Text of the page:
Van Beek: Not all heroes wear capes |

Van Beek: Not all heroes wear capes

I am humbled by the quality of the new recruits we have had the good fortune to add to the Eagle County Sheriff’s Office.  They are young people who become the superheroes of our community.

When we think of superheroes, we bestow on them attributes that we wish we had. We give them human form, with slight variations that set them apart from others.

During times of stress and feelings of hopelessness, we see a rise in superhero movies. We imagine someone who can come in and make things right again. “Truth, justice, and the American Way” was Superman’s motto.  

Yet, in real life, when feeling vulnerable and endangered, where do we turn?  We look towards our everyday heroes, those in uniform. On a national scale, they are our military; on a local level, they are our law enforcement. They are our neighbors, friends, and members of the community, who have pledged to protect us, even if it means paying the ultimate price. 

As the saying goes, “Courage is not the absence of fear, but rather the determination that something else is more important.”

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It’s not just an ordinary job; it requires a commitment to service, a dedication to honor, that few other professions demand. The hours are tough, the pressure is high, the pay is modest, the stress goes from non-existent to the extreme within seconds, and there is always the possibility that you may not make it to the next day.

While those who live in Eagle County are a friendly bunch and law enforcement members value their time connecting to the community, they must still be on high-alert for discrepancies. Mental health issues can cause a normal person to behave in abnormal ways. Drugs can alter a person’s behavior. Stress can create a distortion in priorities, causing some to engage in illegal activities. All of these things can endanger a community and place at risk anyone who attempts to alter their course of action. At any moment, an unexpected act can escalate to a life-threatening situation.

When a person’s outfit for the day includes a bulletproof vest and a gun, things get real in a hurry. Families of law enforcement members are well aware that when their loved one leaves the house, he or she may never return. This can be particularly hard on children.

Considering the risk, who is still open to a career in law enforcement? Those who have “a calling” to do more, be more, and accomplish more, than they ever thought possible. There is a sense of duty to protect those who are unable to protect themselves. A connection to community that runs deep. A passion to do the right thing, against all odds.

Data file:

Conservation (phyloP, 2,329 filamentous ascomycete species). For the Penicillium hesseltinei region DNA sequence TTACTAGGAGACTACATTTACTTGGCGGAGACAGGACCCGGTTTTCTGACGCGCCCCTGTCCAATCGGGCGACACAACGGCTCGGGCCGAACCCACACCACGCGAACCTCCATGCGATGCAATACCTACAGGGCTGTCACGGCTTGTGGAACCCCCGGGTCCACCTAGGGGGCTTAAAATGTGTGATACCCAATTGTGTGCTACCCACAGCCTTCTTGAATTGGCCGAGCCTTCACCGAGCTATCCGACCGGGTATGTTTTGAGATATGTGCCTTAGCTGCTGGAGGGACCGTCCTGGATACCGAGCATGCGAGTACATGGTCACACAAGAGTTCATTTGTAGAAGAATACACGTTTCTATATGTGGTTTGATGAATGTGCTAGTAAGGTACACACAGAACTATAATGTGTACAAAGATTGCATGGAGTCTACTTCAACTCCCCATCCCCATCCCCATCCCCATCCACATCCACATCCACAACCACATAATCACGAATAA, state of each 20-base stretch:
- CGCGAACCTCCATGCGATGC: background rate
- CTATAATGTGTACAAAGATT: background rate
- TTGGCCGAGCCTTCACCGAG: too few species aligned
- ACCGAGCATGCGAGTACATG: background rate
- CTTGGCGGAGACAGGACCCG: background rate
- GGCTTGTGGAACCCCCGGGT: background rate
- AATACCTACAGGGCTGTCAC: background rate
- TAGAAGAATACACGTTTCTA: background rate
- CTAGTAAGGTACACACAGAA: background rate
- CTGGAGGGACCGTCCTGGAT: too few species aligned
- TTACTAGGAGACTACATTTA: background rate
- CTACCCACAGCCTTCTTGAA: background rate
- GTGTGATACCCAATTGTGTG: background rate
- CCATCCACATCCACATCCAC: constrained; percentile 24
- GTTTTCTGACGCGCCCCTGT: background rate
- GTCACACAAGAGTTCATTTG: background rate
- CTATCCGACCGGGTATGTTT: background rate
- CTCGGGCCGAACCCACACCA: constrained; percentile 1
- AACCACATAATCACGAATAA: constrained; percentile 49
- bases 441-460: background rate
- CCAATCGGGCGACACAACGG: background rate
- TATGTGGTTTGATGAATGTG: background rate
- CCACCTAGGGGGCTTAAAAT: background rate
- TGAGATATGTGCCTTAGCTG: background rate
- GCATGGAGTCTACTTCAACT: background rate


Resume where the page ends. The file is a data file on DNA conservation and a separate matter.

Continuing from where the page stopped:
How does the Eagle County Sheriff’s Office select potential deputies? 

We seek more than skill — we seek passion, honor, integrity, and those with exceptionally high character. Yet, how can those hidden qualities be determined?

We must go beyond the resume. Spend time in a relaxed setting, where conversation flows more easily. Discuss family, school/work, friends, experience … the things that engage us all. It doesn’t take long to uncover true passion and interest. 

We must also be aware of how a life in law enforcement will affect a person long-term. The first time they encounter a suicide, a person pointing a gun at them, a child who has been abused … all of these things leave deep and emotional impressions. How easily can this person return to “normal” when their shift is over? How will it affect their personal relationships? What are the long-term implications?

There is also the hidden cost to family. How will they react to an unpredictable schedule that often has the deputy unavailable for holidays, festive gatherings, school events, and other activities? When these things happen frequently enough, it can lead to family issues. 

Once it is determined that the person possesses the right personality, dedication, and family support that they need, and they pass the required physical, psychological, and security aspects of the process, then training begins.

It starts with an intense law enforcement academy program that lasts 16 weeks. It’s like a military boot camp. It will weed out the weak and those who simply do not possess the endurance and mindset necessary to meet the demand of the position. 

The topics covered include what you would normally expect: Legal statutes, ethics, safety, firearms, search and seizure, combat and defense, driving strategies, physical endurance, and other skills necessary for the wide range of issues a deputy will face while on duty.

Once that is successfully completed, the training then moves to the local office. At the Sheriff’s Office we add another 16+ weeks of detailed training. 

Before being assigned to patrol, a deputy spends time in all aspects of law enforcement. We want each deputy to be aware of the greater responsibility of our office, from community engagement to investigations, detention, search and rescue, the operations center, support services, special ops, and many other aspects necessary to successfully accomplish our mission.

It is an honor and a privilege to be of service to those in Eagle County. I couldn’t be prouder of the next generation of new recruits. Please feel free to reach out and welcome them. 

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